... Memoranda on ``The Freedom of Information Act'' and ``Transparency and Open Government,'' as well as... OFFICE OF SCIENCE AND TECHNOLOGY POLICY 32 CFR Part 2403 Implementing the Freedom of Information... Policy (OSTP) is proposing to issue regulations implementing the Freedom of Information Act (FOIA). The...

  17. The rules implementing sections 201 and 210 of the Public Utility Regulatory Policies Act of 1978: A regulatory history

    Science.gov (United States)

    Danziger, R. N.

    1980-01-01

    The act provides that utilities must purchase power for qualifying producers of electricity at nondiscriminatory rates. It exempts private generators from virtually all state and federal utility regulation. Pertinent reference material is provided.

  18. Implementing public employment policy

    DEFF Research Database (Denmark)

    Larsen, Flemming; Bredgaard, Thomas

    disciplining of the unemployed (work first) (cf.Bredgaard & Larsen, 2005; Sol & Westerweld, 2005). It is, however, remarkable that in the research field there seems to be a division of labour so that changes in public administration and changes in the substance of employment policies are dealt with separately......Like most other areas within welfare policy, the employment and social policy areas are undergoing far-reaching changes in many countries. Partly in the shape of new forms of governance inspired by New Public Management (NPM), partly through new policies oriented towards activation and stronger....... But there is an interesting question to investigate here: whether and if so how, NPM-inspired reforms are related to changes in employment policy towards a work-first approach? Are changes in public management systems created as deliberate policy changes, or do they bring about more indirect and unintended policy changes...

  19. Issues to be resolved for the successful implementation of the Nuclear Waste Policy Act of 1982: Utilities' viewpoint

    International Nuclear Information System (INIS)

    Kauffman, J.T.; Kraft, S.P.

    1987-01-01

    This article describes issues that utility companies perceive as important for successful implementation of the NWPA. Electric utility companies with nuclear energy programs are fulfilling their commitments under the NWPA by paying over $400 million a year into the Nuclear Waste Fund as well as preparing for on-site storage of spent fuel until 1998. The current impasse in Congress over DOE's recommend second repository reprogramming is giving the industry pause to consider whether or not DOE will be allowed by Congress to live up to its 1998 obligation to the utilities. The industry is asking Congress to allow DOE to proceed with characterization of the three potential first sites, to authorize and fund the MRS, and to provide equitable payments for defense waste disposal. Also, Congress and DOE must work cooperatively to find a solution to the current impasse over the second repository program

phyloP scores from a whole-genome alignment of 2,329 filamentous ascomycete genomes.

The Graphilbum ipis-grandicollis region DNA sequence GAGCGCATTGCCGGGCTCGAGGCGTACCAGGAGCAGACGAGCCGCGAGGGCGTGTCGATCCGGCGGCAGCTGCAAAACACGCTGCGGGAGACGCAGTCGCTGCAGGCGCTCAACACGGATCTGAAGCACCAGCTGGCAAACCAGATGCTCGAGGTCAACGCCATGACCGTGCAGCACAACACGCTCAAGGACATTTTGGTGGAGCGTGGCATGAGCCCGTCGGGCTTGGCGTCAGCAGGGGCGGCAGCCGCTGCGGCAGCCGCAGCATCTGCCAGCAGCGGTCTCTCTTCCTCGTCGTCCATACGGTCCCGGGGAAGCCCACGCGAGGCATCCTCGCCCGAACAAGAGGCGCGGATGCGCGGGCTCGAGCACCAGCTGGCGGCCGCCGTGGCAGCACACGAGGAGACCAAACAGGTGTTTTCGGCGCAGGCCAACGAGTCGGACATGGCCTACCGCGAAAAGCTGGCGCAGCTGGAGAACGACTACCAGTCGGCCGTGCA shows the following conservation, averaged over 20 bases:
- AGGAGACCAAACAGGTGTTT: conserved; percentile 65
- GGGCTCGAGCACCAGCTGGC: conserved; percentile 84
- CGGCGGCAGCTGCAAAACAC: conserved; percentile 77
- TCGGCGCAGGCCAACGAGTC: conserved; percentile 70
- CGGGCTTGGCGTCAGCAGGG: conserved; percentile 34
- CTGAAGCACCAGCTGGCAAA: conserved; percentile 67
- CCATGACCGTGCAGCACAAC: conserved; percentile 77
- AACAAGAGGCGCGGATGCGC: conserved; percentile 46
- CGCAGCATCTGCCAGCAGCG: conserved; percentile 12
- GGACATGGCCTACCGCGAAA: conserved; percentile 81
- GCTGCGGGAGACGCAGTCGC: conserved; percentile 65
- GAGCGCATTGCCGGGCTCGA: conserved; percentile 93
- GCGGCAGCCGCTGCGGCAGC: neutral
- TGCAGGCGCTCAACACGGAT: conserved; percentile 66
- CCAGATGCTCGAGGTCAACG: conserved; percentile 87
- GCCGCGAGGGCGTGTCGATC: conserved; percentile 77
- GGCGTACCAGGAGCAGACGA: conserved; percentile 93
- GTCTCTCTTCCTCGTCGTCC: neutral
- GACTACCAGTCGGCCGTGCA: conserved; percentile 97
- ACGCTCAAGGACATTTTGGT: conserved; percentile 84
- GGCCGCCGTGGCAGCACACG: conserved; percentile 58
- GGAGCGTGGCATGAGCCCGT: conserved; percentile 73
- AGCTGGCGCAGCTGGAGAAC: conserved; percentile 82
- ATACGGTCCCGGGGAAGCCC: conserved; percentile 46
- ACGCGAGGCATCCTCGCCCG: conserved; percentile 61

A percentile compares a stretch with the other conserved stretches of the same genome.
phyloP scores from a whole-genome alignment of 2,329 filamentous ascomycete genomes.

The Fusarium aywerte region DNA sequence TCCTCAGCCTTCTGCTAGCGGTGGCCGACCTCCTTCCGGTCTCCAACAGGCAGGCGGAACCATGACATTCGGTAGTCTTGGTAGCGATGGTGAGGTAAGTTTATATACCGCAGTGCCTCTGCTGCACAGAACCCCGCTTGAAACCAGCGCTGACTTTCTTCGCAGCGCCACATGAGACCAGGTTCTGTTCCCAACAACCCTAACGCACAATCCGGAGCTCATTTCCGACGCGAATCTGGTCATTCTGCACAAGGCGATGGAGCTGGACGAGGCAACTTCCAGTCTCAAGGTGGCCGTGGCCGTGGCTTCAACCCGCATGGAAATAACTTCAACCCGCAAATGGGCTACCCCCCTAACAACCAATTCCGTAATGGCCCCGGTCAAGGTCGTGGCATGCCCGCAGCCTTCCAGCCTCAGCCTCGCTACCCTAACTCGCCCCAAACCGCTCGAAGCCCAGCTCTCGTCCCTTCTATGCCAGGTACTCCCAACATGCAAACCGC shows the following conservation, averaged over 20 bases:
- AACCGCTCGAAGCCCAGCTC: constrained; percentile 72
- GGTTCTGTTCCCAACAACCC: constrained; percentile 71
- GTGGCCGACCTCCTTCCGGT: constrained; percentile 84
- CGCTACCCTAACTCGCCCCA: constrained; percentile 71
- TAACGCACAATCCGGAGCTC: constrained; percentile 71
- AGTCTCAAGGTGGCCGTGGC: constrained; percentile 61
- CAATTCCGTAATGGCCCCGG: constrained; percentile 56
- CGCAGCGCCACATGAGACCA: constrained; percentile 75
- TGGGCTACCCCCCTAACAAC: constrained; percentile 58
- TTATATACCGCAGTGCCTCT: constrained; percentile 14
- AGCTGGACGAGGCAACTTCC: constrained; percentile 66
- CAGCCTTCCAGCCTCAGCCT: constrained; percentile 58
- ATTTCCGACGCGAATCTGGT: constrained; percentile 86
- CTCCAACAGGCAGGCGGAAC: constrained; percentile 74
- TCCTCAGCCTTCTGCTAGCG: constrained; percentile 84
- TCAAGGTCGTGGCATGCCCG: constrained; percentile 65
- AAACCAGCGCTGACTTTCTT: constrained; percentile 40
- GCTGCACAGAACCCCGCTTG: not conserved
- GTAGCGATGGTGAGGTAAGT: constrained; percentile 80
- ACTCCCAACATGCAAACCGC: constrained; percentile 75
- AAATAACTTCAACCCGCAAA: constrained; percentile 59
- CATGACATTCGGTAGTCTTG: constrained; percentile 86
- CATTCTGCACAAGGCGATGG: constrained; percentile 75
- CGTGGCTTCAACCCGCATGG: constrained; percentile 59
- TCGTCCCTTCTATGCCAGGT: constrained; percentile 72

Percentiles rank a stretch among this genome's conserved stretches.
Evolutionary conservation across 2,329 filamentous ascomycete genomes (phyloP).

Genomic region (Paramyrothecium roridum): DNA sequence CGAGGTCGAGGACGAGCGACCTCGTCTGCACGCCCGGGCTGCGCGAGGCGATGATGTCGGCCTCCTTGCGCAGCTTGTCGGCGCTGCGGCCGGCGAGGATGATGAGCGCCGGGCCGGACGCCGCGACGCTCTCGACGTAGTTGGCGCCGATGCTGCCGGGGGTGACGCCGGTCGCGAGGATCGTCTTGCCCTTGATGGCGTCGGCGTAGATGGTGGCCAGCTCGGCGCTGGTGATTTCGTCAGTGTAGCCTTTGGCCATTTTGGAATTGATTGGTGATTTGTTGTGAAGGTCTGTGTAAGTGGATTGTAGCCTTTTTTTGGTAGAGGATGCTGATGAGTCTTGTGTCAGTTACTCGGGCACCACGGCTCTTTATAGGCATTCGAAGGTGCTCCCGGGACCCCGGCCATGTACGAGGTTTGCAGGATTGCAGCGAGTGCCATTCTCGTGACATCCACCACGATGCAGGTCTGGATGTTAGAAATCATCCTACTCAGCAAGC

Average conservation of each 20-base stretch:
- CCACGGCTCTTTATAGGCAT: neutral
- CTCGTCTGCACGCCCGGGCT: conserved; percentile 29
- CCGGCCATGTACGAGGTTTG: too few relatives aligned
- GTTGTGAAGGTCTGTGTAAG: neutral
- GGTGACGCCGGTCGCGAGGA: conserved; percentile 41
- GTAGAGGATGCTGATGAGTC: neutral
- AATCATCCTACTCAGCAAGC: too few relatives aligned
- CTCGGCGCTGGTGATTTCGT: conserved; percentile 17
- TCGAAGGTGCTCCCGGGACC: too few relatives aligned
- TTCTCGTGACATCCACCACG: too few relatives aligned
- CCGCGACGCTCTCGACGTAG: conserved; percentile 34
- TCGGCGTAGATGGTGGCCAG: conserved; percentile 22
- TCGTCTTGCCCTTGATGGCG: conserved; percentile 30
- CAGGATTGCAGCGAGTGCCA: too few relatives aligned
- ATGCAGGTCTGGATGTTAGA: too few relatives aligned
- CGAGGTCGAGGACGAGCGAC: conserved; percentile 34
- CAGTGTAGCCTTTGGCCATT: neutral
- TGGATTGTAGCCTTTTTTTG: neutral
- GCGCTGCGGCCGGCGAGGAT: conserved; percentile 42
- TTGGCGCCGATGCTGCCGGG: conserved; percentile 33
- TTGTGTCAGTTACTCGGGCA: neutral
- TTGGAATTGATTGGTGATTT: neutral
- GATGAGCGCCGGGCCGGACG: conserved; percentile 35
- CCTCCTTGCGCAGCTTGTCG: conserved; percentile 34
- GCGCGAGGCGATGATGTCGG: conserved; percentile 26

20. Solving the Policy Implementation Problem

    Directory of Open Access Journals (Sweden)

    Gregg A. Garn

    1999-08-01

    Full Text Available When Republican legislators in Arizona failed to approve educational vouchers in four consecutive legislative sessions, a charter school program was approved as a compromise. The charter school policy was written during a special summer session and within three years, over 30,000 students were enrolled in 260 charter schools across the state. Republican policy makers, who failed to enact voucher legislation, proclaimed the charter school program to be an overwhelming success and protected it from amendments by Democrats and potential actions of bureaucrats that could have altered the policy intent. Research on the implementation of policy indicates that state and local implementors frequently undermine or alter legislative intentions. However, when Arizona policy makers approved the charter school policy, they overcame this persistent implementation phenomenon and, in fact, succeeded in preserving the legislative intentions in the working program. This policy study analyzes how they were able to achieve this elusive result. Key policy makers attended to four significant features of policy implementation in creating the charter school policy: communication, financial resources, implementor attitudes, and bureaucratic structure. Manipulating these key variables allowed policy makers to reduce implementation slippage.

  1. Disability Policy Implementation From a Cross-Cultural Perspective.

    Science.gov (United States)

    Verdugo, Miguel A; Jenaro, Cristina; Calvo, Isabel; Navas, Patricia

    2017-07-01

    Implementation of disability policy is influenced by social, political, and cultural factors. Based on published work, this article discusses four guidelines considered critical for successful policy implementation from a cross-cultural perspective. These guidelines are to: (a) base policy implementation on a contextual analysis, (b) employ a value-based approach, (c) align the service delivery system both vertically and horizontally, and (d) engage in a partnership in policy implementation. Public policy should be understood from a systems perspective that includes cross-cultural issues, such as how different stakeholders are acting and the way they plan and implement policy.

  2. Road pricing policy implementation

    NARCIS (Netherlands)

    Vonk Noordegraaf, D.M.

    2016-01-01